Ancient Monuments

History on the Ground

This site is entirely user-supported. See how you can help.

Churchyard cross in Lamorran churchyard

A Scheduled Monument in St. Michael Penkevil, Cornwall

We don't have any photos of this monument yet. Why don't you be the first to send us one?

Upload Photo »

Approximate Location Map
Large Map »

If Google Street View is available, the image is from the best available vantage point looking, if possible, towards the location of the monument. Where it is not available, the satellite view is shown instead.


Latitude: 50.2377 / 50°14'15"N

Longitude: -4.9762 / 4°58'34"W

OS Eastings: 187861.4375

OS Northings: 41762.43

OS Grid: SW878417

Mapcode National: GBR ZK.Y42Z

Mapcode Global: FRA 08GD.H53

Entry Name: Churchyard cross in Lamorran churchyard

Scheduled Date: 12 November 1996

Source: Historic England

Source ID: 1015625

English Heritage Legacy ID: 29204

County: Cornwall

Civil Parish: St. Michael Penkevil

Traditional County: Cornwall

Lieutenancy Area (Ceremonial County): Cornwall

Church of England Parish: Tresillian and Lamorran with Merther

Church of England Diocese: Truro


The monument includes a medieval churchyard cross situated within the
churchyard at Lamorran, on the River Fal in south Cornwall.
The churchyard cross, which is Listed Grade II, survives as an upright head
and shaft set on a base, all of Pentewan stone, which itself sits on a low
mound. Pentewan stone is an intrusive white elvan from the south coast of
Cornwall, which was used for intricate carvings during the medieval period.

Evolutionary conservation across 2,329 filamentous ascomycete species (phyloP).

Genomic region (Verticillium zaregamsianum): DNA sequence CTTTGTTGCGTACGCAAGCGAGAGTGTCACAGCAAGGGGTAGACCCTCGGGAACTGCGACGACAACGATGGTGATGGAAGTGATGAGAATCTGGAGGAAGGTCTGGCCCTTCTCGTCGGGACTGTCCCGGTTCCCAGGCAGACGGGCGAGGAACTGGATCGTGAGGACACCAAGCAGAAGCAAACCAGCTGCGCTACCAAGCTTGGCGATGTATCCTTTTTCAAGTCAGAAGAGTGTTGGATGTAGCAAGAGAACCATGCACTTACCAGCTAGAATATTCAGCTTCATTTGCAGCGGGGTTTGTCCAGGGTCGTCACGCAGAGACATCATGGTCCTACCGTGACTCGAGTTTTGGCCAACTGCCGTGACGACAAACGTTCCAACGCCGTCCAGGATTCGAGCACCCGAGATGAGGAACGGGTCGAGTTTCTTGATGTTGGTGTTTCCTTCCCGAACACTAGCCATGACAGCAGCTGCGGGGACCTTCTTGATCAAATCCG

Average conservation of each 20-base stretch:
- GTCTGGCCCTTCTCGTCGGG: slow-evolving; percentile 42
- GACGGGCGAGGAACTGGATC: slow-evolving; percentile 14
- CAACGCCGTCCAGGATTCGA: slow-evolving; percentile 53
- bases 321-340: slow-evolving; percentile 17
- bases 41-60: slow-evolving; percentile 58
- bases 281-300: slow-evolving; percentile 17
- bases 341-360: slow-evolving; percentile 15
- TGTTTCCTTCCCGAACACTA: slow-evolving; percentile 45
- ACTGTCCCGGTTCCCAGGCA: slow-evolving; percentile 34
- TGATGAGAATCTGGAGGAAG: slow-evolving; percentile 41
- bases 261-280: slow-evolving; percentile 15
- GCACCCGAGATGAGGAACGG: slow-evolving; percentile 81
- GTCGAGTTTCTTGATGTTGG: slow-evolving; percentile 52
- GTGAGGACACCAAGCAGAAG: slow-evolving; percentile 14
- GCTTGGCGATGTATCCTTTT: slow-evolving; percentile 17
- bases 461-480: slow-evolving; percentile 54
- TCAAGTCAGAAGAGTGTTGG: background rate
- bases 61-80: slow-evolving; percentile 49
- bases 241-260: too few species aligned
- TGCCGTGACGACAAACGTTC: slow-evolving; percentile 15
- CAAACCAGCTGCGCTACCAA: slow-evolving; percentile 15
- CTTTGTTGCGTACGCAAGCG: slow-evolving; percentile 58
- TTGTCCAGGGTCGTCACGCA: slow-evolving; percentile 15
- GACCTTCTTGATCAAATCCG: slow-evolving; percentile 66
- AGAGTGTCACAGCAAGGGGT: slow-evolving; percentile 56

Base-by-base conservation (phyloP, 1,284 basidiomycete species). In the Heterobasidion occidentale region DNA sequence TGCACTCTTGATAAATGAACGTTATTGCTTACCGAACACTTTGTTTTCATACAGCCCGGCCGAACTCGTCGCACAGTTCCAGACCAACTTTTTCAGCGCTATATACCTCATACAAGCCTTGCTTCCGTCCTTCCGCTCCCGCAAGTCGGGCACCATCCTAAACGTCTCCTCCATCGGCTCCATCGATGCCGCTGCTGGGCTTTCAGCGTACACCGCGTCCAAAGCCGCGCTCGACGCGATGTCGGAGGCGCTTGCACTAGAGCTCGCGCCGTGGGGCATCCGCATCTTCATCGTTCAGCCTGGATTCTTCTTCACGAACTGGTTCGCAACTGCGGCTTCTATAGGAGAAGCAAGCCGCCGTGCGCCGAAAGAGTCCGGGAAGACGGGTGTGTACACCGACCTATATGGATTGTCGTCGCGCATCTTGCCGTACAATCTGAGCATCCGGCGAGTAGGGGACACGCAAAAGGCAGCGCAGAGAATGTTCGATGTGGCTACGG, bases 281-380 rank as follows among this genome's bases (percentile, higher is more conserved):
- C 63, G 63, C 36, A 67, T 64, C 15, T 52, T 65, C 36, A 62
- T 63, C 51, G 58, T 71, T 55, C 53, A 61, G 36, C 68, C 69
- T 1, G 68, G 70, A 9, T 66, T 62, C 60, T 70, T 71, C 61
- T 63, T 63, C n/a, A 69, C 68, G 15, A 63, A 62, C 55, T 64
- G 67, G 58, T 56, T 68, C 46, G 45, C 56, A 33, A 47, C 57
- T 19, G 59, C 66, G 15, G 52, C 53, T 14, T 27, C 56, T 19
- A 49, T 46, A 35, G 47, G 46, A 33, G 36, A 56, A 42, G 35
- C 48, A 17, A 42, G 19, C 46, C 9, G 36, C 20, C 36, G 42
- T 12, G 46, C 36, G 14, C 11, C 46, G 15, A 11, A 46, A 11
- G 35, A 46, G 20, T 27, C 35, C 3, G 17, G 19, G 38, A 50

The head has unenclosed arms, a form called a `Latin' cross, its principal
faces orientated north-south. The overall height of the monument is 1.85m. The
head measures 0.25m high by 0.36m wide across the side arms, each of which are
0.07m high, and 0.12m thick. The upper limb has been fractured at some time in
the past. The side arms are of ovoid section and each arm has a 0.05m
triangular projection or cusp on the top and bottom of the arm. The lower limb
is round in section and is set on the octagonal section shaft. The shaft
measures 1.23m high by 0.23m wide at the base tapering to 0.13m at the top,
and is 0.23m thick at the base tapering to 0.12m at the top. On the north face
of the shaft, near the top, is a fracture 0.12m long by 0.1m wide and 0.06m
deep. The north east, north west, south east and south west sides of the shaft
slope out 0.16m above the base to form a moulded foot. The shaft is mounted on
a square base; the top of this base is octagonal in shape, with moulded
corners sloping out to form the square base. This base measures 0.61m east-
west by 0.62m north-south and is 0.27m high.